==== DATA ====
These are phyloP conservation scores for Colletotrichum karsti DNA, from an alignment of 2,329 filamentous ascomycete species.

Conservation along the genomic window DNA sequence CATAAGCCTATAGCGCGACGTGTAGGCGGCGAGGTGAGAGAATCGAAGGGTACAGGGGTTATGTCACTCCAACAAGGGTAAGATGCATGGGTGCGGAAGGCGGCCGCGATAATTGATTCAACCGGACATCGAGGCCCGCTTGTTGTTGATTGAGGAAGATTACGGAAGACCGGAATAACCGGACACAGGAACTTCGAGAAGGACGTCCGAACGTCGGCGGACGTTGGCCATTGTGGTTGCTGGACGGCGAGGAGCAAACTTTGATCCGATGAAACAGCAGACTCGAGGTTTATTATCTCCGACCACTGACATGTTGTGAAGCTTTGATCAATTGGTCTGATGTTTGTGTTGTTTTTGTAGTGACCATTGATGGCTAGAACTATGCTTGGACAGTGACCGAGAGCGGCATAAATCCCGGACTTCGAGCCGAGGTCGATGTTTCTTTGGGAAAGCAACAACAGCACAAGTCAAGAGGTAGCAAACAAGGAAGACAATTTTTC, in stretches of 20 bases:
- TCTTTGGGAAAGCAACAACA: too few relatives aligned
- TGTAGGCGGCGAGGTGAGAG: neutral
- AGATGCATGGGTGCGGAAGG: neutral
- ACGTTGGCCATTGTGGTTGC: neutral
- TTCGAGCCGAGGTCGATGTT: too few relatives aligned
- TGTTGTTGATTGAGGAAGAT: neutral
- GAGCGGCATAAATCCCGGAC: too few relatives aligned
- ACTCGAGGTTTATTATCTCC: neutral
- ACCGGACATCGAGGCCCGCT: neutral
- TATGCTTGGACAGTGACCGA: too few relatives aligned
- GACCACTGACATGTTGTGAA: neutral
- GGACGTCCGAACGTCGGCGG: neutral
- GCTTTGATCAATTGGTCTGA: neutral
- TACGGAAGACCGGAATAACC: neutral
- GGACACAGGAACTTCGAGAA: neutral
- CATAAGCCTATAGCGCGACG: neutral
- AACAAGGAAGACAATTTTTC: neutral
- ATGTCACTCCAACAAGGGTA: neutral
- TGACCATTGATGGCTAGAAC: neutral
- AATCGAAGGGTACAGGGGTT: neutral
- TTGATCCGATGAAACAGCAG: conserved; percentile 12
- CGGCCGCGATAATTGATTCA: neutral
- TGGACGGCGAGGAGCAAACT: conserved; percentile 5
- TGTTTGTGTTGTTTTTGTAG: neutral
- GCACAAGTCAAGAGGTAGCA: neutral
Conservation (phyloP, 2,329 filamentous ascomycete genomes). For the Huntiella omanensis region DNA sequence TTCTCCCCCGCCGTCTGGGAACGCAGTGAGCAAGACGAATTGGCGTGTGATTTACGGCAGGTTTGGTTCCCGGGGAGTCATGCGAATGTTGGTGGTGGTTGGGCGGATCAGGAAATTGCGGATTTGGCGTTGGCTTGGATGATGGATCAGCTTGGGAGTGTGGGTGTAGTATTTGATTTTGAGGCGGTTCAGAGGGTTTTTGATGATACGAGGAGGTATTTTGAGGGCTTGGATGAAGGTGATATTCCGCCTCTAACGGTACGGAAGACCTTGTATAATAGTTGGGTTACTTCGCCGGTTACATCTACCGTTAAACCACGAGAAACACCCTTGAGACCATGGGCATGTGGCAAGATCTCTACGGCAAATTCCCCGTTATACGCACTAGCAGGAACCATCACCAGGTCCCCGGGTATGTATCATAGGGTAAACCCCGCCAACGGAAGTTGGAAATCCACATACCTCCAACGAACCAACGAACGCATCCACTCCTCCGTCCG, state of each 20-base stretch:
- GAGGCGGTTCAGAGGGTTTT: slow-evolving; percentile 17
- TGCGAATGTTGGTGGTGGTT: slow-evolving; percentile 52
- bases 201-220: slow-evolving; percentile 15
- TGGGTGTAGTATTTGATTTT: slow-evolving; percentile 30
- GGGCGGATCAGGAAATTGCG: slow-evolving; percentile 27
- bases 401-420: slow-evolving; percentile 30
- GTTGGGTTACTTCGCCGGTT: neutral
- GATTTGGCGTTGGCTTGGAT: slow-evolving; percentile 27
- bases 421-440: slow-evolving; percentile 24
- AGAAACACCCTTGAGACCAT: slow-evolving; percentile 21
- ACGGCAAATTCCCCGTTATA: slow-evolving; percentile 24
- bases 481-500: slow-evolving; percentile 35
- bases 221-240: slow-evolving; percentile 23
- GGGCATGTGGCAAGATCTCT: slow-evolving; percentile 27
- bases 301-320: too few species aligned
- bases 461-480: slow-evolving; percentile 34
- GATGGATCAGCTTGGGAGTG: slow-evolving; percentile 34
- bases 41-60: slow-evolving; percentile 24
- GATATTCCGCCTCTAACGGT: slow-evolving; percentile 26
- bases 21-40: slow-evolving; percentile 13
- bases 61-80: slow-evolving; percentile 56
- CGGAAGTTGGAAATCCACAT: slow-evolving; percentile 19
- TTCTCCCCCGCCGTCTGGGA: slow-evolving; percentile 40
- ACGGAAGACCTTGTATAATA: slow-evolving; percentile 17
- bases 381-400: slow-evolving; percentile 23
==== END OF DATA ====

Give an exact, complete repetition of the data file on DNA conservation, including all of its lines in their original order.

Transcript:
These are phyloP conservation scores for Colletotrichum karsti DNA, from an alignment of 2,329 filamentous ascomycete species.

Conservation along the genomic window DNA sequence CATAAGCCTATAGCGCGACGTGTAGGCGGCGAGGTGAGAGAATCGAAGGGTACAGGGGTTATGTCACTCCAACAAGGGTAAGATGCATGGGTGCGGAAGGCGGCCGCGATAATTGATTCAACCGGACATCGAGGCCCGCTTGTTGTTGATTGAGGAAGATTACGGAAGACCGGAATAACCGGACACAGGAACTTCGAGAAGGACGTCCGAACGTCGGCGGACGTTGGCCATTGTGGTTGCTGGACGGCGAGGAGCAAACTTTGATCCGATGAAACAGCAGACTCGAGGTTTATTATCTCCGACCACTGACATGTTGTGAAGCTTTGATCAATTGGTCTGATGTTTGTGTTGTTTTTGTAGTGACCATTGATGGCTAGAACTATGCTTGGACAGTGACCGAGAGCGGCATAAATCCCGGACTTCGAGCCGAGGTCGATGTTTCTTTGGGAAAGCAACAACAGCACAAGTCAAGAGGTAGCAAACAAGGAAGACAATTTTTC, in stretches of 20 bases:
- TCTTTGGGAAAGCAACAACA: too few relatives aligned
- TGTAGGCGGCGAGGTGAGAG: neutral
- AGATGCATGGGTGCGGAAGG: neutral
- ACGTTGGCCATTGTGGTTGC: neutral
- TTCGAGCCGAGGTCGATGTT: too few relatives aligned
- TGTTGTTGATTGAGGAAGAT: neutral
- GAGCGGCATAAATCCCGGAC: too few relatives aligned
- ACTCGAGGTTTATTATCTCC: neutral
- ACCGGACATCGAGGCCCGCT: neutral
- TATGCTTGGACAGTGACCGA: too few relatives aligned
- GACCACTGACATGTTGTGAA: neutral
- GGACGTCCGAACGTCGGCGG: neutral
- GCTTTGATCAATTGGTCTGA: neutral
- TACGGAAGACCGGAATAACC: neutral
- GGACACAGGAACTTCGAGAA: neutral
- CATAAGCCTATAGCGCGACG: neutral
- AACAAGGAAGACAATTTTTC: neutral
- ATGTCACTCCAACAAGGGTA: neutral
- TGACCATTGATGGCTAGAAC: neutral
- AATCGAAGGGTACAGGGGTT: neutral
- TTGATCCGATGAAACAGCAG: conserved; percentile 12
- CGGCCGCGATAATTGATTCA: neutral
- TGGACGGCGAGGAGCAAACT: conserved; percentile 5
- TGTTTGTGTTGTTTTTGTAG: neutral
- GCACAAGTCAAGAGGTAGCA: neutral
Conservation (phyloP, 2,329 filamentous ascomycete genomes). For the Huntiella omanensis region DNA sequence TTCTCCCCCGCCGTCTGGGAACGCAGTGAGCAAGACGAATTGGCGTGTGATTTACGGCAGGTTTGGTTCCCGGGGAGTCATGCGAATGTTGGTGGTGGTTGGGCGGATCAGGAAATTGCGGATTTGGCGTTGGCTTGGATGATGGATCAGCTTGGGAGTGTGGGTGTAGTATTTGATTTTGAGGCGGTTCAGAGGGTTTTTGATGATACGAGGAGGTATTTTGAGGGCTTGGATGAAGGTGATATTCCGCCTCTAACGGTACGGAAGACCTTGTATAATAGTTGGGTTACTTCGCCGGTTACATCTACCGTTAAACCACGAGAAACACCCTTGAGACCATGGGCATGTGGCAAGATCTCTACGGCAAATTCCCCGTTATACGCACTAGCAGGAACCATCACCAGGTCCCCGGGTATGTATCATAGGGTAAACCCCGCCAACGGAAGTTGGAAATCCACATACCTCCAACGAACCAACGAACGCATCCACTCCTCCGTCCG, state of each 20-base stretch:
- GAGGCGGTTCAGAGGGTTTT: slow-evolving; percentile 17
- TGCGAATGTTGGTGGTGGTT: slow-evolving; percentile 52
- bases 201-220: slow-evolving; percentile 15
- TGGGTGTAGTATTTGATTTT: slow-evolving; percentile 30
- GGGCGGATCAGGAAATTGCG: slow-evolving; percentile 27
- bases 401-420: slow-evolving; percentile 30
- GTTGGGTTACTTCGCCGGTT: neutral
- GATTTGGCGTTGGCTTGGAT: slow-evolving; percentile 27
- bases 421-440: slow-evolving; percentile 24
- AGAAACACCCTTGAGACCAT: slow-evolving; percentile 21
- ACGGCAAATTCCCCGTTATA: slow-evolving; percentile 24
- bases 481-500: slow-evolving; percentile 35
- bases 221-240: slow-evolving; percentile 23
- GGGCATGTGGCAAGATCTCT: slow-evolving; percentile 27
- bases 301-320: too few species aligned
- bases 461-480: slow-evolving; percentile 34
- GATGGATCAGCTTGGGAGTG: slow-evolving; percentile 34
- bases 41-60: slow-evolving; percentile 24
- GATATTCCGCCTCTAACGGT: slow-evolving; percentile 26
- bases 21-40: slow-evolving; percentile 13
- bases 61-80: slow-evolving; percentile 56
- CGGAAGTTGGAAATCCACAT: slow-evolving; percentile 19
- TTCTCCCCCGCCGTCTGGGA: slow-evolving; percentile 40
- ACGGAAGACCTTGTATAATA: slow-evolving; percentile 17
- bases 381-400: slow-evolving; percentile 23